Skip to content

2/20/92 — Our NICU Journey Day 96

February 20, 2011

Isaac — 1072 grams

Molly — 1440 grams

 

This is Molly in an open crib. The cribs weren't exactly homey; with metal bars, they seemed more like a baby jail than a baby bed, but it was still more baby like than an isolette. And we knew that home was one step closer. The entire staff agreed that Molly was ready for the open crib, but Ike's nurse Jill had to fight for him to move. She kept saying that he was little, but old and that he was really acting like a big baby. In the end, she won a trial period for him. She was a fierce advocate for both babies, but particularly for Isaac. She really believed in him. Stay tuned to see how he did.

Isaac

You had a big surprise for us today. You are in an open crib. What a big boy! Jill fought for you and fought for you and said you could handle it.

Molly

And the big news is — you are in a crib. It’s not a very friendly crib, all metal, but it is a crib all the same, just like a real baby crib.

About these ads
10 Comments leave one →
  1. February 20, 2011 7:21 pm

    Thank you for taking us on this journey with you! As you know, both of my girls were early (The Tortoise 8 1/2 weeks, The Hare 4 weeks) but I never had to endure what you went through. My anxiety and fear were minot compared to the days and days you waited with baited breath. What an amazing story. Big hugs to you and your family! You’re still one of my favorites on my blogroll.

    • February 21, 2011 10:53 am

      Thanks for stopping by this new project. I love your blog, too. Babies are supposed to be born at 40 weeks and any time they are born early, it’s cause for concern and anxiety. When our babies came at 24 3/7s, it was after a difficult pregnancy and 11 days in the hospital. I think when a baby arrives early after a smooth pregnancy, it’s an even bigger shock. No one is prepared for the NICU (even if you have been there before!), and all we want is for our babies to be healthy and home. Best wishes to you and the Tortoise and the Hare. (Love those nicknames.)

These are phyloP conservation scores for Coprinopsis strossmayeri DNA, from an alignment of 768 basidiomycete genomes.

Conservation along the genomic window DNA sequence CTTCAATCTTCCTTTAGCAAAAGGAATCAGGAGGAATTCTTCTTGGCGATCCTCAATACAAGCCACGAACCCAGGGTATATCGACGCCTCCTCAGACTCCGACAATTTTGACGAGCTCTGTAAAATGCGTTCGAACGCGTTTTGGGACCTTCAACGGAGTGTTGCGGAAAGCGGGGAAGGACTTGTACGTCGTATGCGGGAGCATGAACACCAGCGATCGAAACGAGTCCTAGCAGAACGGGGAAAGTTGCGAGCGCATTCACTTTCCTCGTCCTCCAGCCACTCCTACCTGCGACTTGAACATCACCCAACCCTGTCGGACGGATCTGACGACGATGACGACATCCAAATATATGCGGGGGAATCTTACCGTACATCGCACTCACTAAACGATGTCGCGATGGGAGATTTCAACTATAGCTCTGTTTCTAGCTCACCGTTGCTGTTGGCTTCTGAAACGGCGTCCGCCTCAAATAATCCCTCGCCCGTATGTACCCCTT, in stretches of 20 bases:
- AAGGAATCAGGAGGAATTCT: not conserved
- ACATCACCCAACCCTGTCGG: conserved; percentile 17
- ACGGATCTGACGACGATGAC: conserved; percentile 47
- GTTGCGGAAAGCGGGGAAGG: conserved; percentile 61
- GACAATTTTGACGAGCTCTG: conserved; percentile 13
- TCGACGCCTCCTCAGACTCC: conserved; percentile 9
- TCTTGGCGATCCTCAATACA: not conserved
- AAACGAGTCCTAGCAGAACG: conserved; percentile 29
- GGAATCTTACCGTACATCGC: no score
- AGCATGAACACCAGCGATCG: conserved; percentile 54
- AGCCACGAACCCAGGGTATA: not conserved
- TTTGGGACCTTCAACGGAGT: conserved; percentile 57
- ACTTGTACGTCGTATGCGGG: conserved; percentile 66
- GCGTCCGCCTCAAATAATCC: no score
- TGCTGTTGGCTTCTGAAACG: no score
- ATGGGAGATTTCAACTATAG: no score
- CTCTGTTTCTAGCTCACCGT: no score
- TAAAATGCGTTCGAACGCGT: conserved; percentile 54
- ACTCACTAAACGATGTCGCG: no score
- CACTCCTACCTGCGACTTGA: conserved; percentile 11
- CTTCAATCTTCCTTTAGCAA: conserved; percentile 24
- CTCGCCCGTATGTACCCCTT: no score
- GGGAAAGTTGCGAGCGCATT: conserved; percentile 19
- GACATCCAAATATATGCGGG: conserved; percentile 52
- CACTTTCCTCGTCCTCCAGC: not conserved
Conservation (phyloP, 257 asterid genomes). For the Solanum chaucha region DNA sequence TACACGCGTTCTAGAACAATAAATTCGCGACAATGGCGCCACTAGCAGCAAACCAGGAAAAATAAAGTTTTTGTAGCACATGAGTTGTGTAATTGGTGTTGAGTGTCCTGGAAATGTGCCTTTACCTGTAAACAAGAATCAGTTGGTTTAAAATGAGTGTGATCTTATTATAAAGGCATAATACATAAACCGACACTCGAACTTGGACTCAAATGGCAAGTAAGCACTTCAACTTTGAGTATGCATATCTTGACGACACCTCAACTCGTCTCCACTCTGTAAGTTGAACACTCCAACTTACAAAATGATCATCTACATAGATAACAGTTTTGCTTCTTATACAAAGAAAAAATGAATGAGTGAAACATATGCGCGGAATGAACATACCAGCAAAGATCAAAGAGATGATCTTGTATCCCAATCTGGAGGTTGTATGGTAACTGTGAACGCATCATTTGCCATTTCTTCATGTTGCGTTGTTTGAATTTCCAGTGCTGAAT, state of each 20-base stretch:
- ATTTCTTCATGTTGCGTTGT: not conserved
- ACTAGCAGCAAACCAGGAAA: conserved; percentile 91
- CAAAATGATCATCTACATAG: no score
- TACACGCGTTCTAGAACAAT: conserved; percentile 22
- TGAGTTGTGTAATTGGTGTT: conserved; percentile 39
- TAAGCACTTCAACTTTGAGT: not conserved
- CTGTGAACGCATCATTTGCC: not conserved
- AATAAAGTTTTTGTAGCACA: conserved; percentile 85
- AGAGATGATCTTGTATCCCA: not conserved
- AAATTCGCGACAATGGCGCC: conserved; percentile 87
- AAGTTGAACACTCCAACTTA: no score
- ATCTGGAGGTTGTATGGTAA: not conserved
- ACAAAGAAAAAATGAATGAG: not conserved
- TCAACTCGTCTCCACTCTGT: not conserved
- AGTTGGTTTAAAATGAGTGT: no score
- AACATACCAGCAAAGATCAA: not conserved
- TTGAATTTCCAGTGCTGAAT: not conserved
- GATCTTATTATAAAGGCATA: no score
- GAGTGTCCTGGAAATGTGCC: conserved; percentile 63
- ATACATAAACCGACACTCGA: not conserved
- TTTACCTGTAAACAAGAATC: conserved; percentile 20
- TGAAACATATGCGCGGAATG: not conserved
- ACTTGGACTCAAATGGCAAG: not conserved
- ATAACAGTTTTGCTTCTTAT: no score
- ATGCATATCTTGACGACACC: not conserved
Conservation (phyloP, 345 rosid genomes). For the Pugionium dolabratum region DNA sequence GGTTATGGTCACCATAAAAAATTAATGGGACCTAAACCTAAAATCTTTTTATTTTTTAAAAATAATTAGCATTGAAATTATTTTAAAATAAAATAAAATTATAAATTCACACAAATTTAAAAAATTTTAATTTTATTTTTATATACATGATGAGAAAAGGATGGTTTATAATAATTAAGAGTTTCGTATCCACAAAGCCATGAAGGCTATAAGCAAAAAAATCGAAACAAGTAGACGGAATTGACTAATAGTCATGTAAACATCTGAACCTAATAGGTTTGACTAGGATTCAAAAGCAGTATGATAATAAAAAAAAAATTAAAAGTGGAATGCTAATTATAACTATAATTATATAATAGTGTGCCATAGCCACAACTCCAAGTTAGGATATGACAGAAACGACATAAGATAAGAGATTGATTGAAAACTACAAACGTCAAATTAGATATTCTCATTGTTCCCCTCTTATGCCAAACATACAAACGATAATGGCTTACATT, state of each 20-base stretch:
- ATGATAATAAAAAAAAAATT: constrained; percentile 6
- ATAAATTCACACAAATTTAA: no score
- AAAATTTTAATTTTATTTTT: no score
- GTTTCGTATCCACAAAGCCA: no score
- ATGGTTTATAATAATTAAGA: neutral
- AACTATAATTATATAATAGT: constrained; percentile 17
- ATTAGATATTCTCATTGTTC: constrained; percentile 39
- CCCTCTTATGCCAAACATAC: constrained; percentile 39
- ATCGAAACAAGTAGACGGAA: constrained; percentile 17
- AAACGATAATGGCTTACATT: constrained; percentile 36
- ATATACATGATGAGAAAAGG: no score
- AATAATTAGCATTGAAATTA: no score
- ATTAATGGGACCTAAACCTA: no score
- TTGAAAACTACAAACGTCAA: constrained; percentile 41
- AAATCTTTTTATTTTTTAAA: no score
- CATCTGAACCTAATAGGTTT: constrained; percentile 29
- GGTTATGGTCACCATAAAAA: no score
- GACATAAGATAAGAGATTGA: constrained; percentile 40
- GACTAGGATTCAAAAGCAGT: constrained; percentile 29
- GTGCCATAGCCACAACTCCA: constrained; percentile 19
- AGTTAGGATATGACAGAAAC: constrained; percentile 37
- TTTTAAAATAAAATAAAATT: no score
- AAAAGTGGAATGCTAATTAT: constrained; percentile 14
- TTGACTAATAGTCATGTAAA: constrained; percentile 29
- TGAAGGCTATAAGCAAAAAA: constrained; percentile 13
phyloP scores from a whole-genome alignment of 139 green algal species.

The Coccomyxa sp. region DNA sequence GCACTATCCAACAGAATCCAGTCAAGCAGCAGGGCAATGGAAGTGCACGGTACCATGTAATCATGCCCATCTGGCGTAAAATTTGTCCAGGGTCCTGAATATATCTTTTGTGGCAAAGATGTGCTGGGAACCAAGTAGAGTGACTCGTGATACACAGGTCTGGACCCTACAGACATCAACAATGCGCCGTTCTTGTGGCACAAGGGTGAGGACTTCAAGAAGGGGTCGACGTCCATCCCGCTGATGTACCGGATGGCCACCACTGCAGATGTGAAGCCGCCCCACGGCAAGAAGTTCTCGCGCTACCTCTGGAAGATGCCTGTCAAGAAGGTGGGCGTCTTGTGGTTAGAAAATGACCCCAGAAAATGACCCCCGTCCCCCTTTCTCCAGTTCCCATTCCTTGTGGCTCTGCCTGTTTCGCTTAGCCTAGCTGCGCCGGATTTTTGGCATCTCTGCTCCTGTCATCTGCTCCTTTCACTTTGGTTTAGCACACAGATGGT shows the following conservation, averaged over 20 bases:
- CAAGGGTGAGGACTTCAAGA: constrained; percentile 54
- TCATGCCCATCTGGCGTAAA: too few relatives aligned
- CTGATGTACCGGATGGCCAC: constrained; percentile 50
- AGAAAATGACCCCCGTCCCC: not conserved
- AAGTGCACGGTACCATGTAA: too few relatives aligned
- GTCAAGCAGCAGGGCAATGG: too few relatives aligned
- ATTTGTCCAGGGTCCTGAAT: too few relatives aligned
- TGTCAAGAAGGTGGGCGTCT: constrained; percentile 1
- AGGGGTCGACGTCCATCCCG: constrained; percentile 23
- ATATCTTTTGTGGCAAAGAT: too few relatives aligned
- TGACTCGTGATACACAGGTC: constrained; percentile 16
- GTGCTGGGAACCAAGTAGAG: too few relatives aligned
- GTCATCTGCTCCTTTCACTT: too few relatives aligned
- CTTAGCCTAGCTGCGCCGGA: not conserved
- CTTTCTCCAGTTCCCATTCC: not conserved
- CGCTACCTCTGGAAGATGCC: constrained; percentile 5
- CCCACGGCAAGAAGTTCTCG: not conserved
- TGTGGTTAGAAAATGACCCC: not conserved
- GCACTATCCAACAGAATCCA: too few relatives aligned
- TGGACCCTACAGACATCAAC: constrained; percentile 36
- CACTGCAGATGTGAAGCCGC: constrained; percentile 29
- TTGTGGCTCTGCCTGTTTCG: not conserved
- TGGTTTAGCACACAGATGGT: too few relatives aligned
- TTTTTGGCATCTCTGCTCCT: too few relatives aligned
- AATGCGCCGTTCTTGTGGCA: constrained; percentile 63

2. Lori Prang permalink
    February 20, 2011 11:23 pm

    Oh how I remember walking in and seeing the girls in the open cribs! Quite a feeling! Congrats Ike and Molly!

    • February 21, 2011 10:40 am

      Lori, aren’t we lucky? We should remind ourselves of that more often. Let’s celebrate soon with girly cocktails. I still owe you for your birthday.

  3. February 20, 2011 11:57 pm

    just stumbled across your blog and am looking forward to learning more about your journey! the pictures of your babies make me feel grateful for my own preemie–born at a relatively late age of 33 weeks!

    • February 21, 2011 10:39 am

      I’m glad you found us and hope all is going well with your 33-weeker. Did you have to spend time on the NICU?

      • February 21, 2011 11:41 am

        yes, but only 2 weeks. not a long stay at all, but any time away from your baby is rather traumatizing.

  4. February 21, 2011 4:21 pm

    Two weeks on the NICU is an eternity. Hope all is well. Thank you for your comments.

  5. February 21, 2011 10:44 pm

    ***sigh*** I remember when my babies came out of those isolettes. How exciting…and scary. It’s the little things that seem like BIG steps. I also remember being soooo excited when they FINALLY got the feeding tubes out. phew. Brings back memories, even though it hasn’t been to long.
    Your babies just amaze me. What fighters!
    Were you able to put them together at times? Do you think it helped them? I was so happy when I could put them together. It’s like they just knew.

    • February 21, 2011 10:52 pm

      You’re right, each little step on the NICU seemed huge to us. Our world was so small and so focused. I’m just putting together the posts for the next several days, so stay tuned for when they first get to visit together. I do think they shared a very special bond for a long time, and we kept them in the same crib for quite a while when they came home. I think they liked the warmth of being close to one another.

Leave a Reply

Fill in your details below or click an icon to log in:

WordPress.com Logo

You are commenting using your WordPress.com account. Log Out / Change )

Twitter picture

You are commenting using your Twitter account. Log Out / Change )

Facebook photo

You are commenting using your Facebook account. Log Out / Change )

Google+ photo

You are commenting using your Google+ account. Log Out / Change )

Connecting to %s

Follow

Get every new post delivered to your Inbox.

Join 1,521 other followers

%d bloggers like this: